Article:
A criminal record can have a disastrous impact on a foreign national's ability to gain any sort of entry into the U.S., including an immigrant visa (otherwise known as lawful permanent residence or a green card). For applicants who have committed serious crimes, obtaining a green card will likely be impossible. Applicants who have been convicted of low-level crimes might, however, still be able to obtain approval for lawful U.S. residence.
Whether your crime is serious in the eyes of the courts, and whether it will prevent you from getting a green card, might not be easy to determine. The key factors to consider (most likely with the help of a lawyer) are:
This information will need to be compared with the federal immigration laws addressing criminal convictions (contained in the Immigration and Nationality Act, or I.N.A.) to assess whether a green card remains a possibility.
A person convicted of a crime involving moral turpitude (CIMT) or a controlled substance violation will be denied a green card unless the person falls under one of the exceptions listed below. A controlled substance violation includes illegally possessing drugs such as cocaine, marijuana, or heroine. (Although marijuana use is legal in some states, it remains prohibited by federal law.)
The meaning of "moral turpitude," however, was not set out by Congress when it drafted the law. U.S. courts have had to take on the job of defining it, and their decisions have not always been consistent.
For the sake of simplicity, it is best said that a CIMT involves some evil intent. Thus, crimes like murder, fraud, theft, and more serious crimes of violence will be considered CIMTs, whereas simple assault or battery, a DUI (with no aggravating factors) or an infraction (such as moving and parking violations) will probably not.
Ultimately, it is best to seek out a qualified attorney to assess whether a specific crime involves moral turpitude.
A person convicted of a CIMT or a controlled substance violation may still be granted a green card if the crime fits within one of a few exceptions. They are:
The Immigration and Nationality Act (I.N.A.) specifically describes various other crimes that will keep a person from obtaining a green card based on inadmissibility. (See 8 U.S.C. § 1182(a)(2).)
It also includes cases where the person committed a serious criminal offense (as defined by I.N.A. § 101(h)) and then asserted immunity from prosecution, left the United States, and refused to submit to the jurisdiction of a U.S. court.
In addition, even if someone commits a crime that does not match one of the grounds of inadmissibility under the immigration statute, U.S. immigration authorities may deny the green card as a matter of discretion. This is likely to happen if you have been convicted of an "aggravated felony," described in the portion of the immigration statutes that discusses whether people who already have green cards are deportable (I.N.A. § 101(a)(43), 8 U.S.C. § 1101(a)(43).)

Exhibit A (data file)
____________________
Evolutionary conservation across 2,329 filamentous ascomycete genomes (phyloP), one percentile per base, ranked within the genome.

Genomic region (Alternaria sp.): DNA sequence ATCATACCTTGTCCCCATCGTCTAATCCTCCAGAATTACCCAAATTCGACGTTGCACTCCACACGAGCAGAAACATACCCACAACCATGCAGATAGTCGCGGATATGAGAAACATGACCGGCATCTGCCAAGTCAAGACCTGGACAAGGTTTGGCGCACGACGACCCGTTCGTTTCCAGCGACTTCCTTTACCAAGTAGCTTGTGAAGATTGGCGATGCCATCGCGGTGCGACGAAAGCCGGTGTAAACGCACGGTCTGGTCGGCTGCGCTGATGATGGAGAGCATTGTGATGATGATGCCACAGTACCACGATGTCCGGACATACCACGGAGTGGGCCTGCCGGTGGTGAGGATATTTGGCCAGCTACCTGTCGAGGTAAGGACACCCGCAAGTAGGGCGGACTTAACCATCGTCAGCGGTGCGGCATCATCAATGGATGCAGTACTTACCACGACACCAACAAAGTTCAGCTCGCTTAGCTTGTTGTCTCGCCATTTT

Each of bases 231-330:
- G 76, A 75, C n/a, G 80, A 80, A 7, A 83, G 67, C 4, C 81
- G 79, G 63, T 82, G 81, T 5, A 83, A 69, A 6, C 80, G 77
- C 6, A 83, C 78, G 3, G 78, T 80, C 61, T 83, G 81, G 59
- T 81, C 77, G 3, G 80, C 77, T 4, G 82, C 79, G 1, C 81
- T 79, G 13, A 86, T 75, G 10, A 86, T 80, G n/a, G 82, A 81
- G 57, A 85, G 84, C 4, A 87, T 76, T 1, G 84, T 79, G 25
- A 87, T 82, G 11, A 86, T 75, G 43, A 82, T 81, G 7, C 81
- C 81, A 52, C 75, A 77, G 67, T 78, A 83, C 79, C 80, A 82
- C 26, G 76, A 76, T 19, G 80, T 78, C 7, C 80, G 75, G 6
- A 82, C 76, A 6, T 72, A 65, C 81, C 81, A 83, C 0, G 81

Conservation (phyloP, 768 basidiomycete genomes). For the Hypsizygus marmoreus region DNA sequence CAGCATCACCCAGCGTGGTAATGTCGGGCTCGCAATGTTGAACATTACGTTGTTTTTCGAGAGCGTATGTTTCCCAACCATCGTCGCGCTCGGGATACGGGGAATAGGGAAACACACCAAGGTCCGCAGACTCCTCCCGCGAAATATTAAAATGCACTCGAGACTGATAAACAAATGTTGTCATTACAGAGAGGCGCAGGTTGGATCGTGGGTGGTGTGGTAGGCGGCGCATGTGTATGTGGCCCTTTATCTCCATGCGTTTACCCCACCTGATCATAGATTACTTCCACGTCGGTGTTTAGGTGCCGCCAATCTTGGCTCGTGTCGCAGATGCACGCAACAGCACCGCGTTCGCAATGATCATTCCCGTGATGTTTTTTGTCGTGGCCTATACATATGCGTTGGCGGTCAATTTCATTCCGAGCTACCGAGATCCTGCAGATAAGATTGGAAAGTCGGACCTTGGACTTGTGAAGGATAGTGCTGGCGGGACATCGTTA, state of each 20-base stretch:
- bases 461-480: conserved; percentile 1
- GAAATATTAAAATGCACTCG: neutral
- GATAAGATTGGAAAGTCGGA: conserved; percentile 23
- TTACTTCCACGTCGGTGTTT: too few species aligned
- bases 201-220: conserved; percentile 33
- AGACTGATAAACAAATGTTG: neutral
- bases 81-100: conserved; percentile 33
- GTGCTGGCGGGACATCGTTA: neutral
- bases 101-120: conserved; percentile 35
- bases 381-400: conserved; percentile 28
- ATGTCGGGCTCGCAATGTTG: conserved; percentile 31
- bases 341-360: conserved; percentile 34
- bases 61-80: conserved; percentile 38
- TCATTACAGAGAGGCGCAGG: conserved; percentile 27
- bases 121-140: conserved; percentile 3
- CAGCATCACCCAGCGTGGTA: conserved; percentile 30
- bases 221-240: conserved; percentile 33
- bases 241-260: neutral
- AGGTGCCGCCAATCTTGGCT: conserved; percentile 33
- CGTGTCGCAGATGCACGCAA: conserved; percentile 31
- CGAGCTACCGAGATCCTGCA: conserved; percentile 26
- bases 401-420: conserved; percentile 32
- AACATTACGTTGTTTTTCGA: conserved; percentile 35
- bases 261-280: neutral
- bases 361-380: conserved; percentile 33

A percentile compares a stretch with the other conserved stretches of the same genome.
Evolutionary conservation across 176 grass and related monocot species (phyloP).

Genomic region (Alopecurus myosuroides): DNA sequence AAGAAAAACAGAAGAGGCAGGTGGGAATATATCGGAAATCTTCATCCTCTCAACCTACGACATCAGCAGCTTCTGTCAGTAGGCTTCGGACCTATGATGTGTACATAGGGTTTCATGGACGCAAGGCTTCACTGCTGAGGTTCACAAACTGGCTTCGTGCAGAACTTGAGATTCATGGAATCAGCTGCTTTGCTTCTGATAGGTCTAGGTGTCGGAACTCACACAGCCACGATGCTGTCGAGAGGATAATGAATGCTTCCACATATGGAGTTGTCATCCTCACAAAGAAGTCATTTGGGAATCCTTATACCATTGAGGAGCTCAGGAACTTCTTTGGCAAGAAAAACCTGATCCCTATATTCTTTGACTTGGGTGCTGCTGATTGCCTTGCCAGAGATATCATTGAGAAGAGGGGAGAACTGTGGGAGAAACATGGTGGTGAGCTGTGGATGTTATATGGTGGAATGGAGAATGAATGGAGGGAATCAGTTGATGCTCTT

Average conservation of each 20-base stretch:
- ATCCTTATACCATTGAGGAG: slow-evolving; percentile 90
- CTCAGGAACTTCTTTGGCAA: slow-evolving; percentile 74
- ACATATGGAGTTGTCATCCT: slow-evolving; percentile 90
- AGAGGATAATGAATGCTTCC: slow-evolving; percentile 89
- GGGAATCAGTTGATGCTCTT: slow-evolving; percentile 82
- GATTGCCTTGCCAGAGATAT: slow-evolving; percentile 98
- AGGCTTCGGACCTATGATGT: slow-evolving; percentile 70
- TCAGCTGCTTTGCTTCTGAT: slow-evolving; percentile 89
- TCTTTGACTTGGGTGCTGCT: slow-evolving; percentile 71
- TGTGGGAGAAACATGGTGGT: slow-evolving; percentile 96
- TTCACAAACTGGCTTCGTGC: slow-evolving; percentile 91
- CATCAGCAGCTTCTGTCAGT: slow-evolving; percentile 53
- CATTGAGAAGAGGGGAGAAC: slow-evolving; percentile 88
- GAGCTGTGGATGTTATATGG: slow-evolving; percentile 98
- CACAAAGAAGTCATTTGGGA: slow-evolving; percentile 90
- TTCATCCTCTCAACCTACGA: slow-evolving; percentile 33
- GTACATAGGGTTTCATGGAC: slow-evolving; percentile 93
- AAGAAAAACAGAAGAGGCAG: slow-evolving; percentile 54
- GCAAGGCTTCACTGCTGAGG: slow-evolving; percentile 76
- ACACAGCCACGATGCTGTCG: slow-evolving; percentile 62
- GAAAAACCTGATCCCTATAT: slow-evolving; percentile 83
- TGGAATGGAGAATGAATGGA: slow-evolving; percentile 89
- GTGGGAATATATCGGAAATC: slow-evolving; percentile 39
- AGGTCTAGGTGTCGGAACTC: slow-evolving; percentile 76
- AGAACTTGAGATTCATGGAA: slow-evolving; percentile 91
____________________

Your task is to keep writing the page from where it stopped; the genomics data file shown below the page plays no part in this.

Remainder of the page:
Examples of "aggravated felonies" include murder, rape, sexual abuse of a minor, and various serious theft and money-laundering offenses.
A number of U.S. states allow a crime to be removed from a person's record. One method involves the removal (expungement) or sealing of the court record after a conviction.
Another occurs prior to a final order, in which a judge will defer action while the person takes part in a program and probation. After completing the program and probation, the record is removed. This second method includes such programs as diversion, which is usually for first-time drug offenders; and the record is cleared after the person completes a program of, for instance, drug counseling and/or community service and probation.
Even after these crimes are removed from the record, however, they will likely still prevent a foreign national form obtaining a green card. For immigration law purposes, a conviction can almost never be removed. A person granted diversion will be deemed to have a conviction if he or she was required to enter a plea before the judge granted diversion.
The impact of a foreign conviction on a person's green card application can be even harder to determine, though it can definitely lead to inadmissibility. The conviction will need to be compared to laws in the U.S. to find the one that most closely resembles the foreign conviction before assessing whether a green card is possible.
You might be able to ask for what's called a "waiver," or legal forgiveness of your crime. This depends on the nature of the crime itself, as well as your subsequent rehabilitation or connection to family members who are U.S. citizens or permanent residents.
Interpreting the impact of a particular crime on green card eligibility is one of the more complex areas of immigration law. While similar criminal laws might exist among the various states and countries, each jurisdiction crafts its laws differently. Thus, each law under which a person is convicted must be compared to what is listed in the federal immigration statutes.
We strongly recommend that any foreign national with a criminal record, whether eligible for a green card now or thinking of applying for one in the future, consult with an immigration attorney as soon as possible to assess the impact of the conviction upon the immigration process.